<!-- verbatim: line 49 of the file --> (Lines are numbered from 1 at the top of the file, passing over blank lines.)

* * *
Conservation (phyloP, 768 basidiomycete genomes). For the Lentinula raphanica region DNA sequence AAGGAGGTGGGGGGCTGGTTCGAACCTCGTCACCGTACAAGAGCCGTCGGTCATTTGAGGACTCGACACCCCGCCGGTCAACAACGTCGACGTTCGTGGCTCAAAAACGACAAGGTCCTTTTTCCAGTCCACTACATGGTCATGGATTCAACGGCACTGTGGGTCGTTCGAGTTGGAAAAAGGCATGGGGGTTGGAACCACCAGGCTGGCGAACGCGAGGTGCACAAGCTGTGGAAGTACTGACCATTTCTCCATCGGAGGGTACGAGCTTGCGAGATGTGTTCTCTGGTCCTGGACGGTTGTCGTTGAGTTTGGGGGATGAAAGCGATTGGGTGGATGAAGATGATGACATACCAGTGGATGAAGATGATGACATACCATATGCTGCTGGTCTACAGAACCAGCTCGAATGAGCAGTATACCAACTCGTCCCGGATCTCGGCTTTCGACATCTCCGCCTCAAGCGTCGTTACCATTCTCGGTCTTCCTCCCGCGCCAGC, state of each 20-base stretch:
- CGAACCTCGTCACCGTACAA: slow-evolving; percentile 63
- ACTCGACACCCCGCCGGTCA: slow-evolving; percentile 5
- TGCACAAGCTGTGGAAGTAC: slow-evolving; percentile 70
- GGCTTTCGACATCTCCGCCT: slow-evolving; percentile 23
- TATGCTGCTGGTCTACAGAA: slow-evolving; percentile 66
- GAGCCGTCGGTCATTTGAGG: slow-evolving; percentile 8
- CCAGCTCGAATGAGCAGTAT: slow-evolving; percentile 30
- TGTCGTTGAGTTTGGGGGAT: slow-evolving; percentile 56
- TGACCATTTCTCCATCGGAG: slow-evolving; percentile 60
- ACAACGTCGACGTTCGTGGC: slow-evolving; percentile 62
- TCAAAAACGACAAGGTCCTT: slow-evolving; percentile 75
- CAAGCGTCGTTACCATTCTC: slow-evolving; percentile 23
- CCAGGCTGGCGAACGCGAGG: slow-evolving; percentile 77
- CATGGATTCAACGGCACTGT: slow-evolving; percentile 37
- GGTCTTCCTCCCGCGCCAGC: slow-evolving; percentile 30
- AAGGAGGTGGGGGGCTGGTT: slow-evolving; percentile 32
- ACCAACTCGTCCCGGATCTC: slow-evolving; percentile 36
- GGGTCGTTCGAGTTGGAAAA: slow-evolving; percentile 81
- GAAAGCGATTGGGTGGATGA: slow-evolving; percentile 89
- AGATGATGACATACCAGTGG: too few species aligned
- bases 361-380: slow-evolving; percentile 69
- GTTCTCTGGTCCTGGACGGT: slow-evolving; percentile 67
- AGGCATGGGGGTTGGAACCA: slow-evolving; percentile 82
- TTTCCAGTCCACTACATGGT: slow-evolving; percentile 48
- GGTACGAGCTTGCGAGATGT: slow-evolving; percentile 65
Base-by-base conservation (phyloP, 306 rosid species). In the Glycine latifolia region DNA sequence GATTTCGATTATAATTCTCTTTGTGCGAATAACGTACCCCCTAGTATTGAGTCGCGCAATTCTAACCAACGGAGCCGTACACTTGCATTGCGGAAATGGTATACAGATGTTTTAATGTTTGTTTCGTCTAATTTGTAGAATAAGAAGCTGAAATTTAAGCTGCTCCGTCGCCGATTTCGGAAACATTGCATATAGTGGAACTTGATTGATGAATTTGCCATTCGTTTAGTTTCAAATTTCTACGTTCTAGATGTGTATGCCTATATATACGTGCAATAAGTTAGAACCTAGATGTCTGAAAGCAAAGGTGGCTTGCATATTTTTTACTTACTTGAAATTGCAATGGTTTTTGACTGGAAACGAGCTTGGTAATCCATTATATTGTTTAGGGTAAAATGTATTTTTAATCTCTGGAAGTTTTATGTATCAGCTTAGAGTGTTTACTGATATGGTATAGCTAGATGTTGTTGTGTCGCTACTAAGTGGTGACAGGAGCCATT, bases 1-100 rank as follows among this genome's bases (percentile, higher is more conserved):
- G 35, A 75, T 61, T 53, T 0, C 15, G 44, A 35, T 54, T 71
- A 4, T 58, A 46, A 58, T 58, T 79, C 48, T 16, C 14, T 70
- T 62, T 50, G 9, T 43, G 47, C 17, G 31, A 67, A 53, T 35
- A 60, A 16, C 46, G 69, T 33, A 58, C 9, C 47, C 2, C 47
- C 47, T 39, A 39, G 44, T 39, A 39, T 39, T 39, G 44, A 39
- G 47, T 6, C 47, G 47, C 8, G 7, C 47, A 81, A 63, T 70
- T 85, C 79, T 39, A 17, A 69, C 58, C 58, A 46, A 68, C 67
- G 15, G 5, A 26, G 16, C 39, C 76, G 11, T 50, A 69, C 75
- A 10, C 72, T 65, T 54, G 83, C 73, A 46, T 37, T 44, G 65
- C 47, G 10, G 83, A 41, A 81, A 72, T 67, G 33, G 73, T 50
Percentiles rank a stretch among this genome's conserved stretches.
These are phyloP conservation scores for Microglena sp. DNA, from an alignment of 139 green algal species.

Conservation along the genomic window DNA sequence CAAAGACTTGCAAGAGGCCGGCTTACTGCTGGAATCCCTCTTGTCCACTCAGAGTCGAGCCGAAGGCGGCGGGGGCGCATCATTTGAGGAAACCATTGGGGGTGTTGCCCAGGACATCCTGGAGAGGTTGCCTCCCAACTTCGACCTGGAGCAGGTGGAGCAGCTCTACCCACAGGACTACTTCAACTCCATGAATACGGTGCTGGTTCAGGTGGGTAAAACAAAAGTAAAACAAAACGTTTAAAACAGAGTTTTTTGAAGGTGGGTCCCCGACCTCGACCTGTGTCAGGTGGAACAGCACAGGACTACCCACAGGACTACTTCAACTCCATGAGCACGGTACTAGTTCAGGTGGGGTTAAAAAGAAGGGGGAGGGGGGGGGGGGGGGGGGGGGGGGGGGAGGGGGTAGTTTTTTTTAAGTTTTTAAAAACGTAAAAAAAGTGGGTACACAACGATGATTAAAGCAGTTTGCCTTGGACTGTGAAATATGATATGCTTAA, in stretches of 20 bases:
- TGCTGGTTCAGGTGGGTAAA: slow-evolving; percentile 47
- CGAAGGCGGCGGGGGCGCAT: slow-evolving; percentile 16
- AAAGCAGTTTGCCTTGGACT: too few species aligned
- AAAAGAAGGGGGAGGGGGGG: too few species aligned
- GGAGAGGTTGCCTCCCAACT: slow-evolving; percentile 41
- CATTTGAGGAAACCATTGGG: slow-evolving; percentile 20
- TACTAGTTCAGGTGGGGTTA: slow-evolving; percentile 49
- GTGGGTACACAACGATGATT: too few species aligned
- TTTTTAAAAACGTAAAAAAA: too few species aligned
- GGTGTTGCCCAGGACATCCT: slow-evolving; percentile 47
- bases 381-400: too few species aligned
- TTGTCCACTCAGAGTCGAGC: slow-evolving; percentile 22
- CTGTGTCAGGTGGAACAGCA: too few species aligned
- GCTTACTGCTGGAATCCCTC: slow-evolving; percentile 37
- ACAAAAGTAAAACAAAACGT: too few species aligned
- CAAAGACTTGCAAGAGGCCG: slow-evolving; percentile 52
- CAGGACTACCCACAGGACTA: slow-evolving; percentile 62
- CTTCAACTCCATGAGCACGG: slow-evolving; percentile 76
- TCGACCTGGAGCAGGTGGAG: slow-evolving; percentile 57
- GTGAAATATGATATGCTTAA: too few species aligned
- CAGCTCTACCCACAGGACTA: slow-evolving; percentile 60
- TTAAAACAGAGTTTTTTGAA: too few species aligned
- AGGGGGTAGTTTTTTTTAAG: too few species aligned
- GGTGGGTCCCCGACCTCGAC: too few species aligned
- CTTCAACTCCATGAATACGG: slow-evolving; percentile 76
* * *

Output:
- TTTTTAAAAACGTAAAAAAA: too few species aligned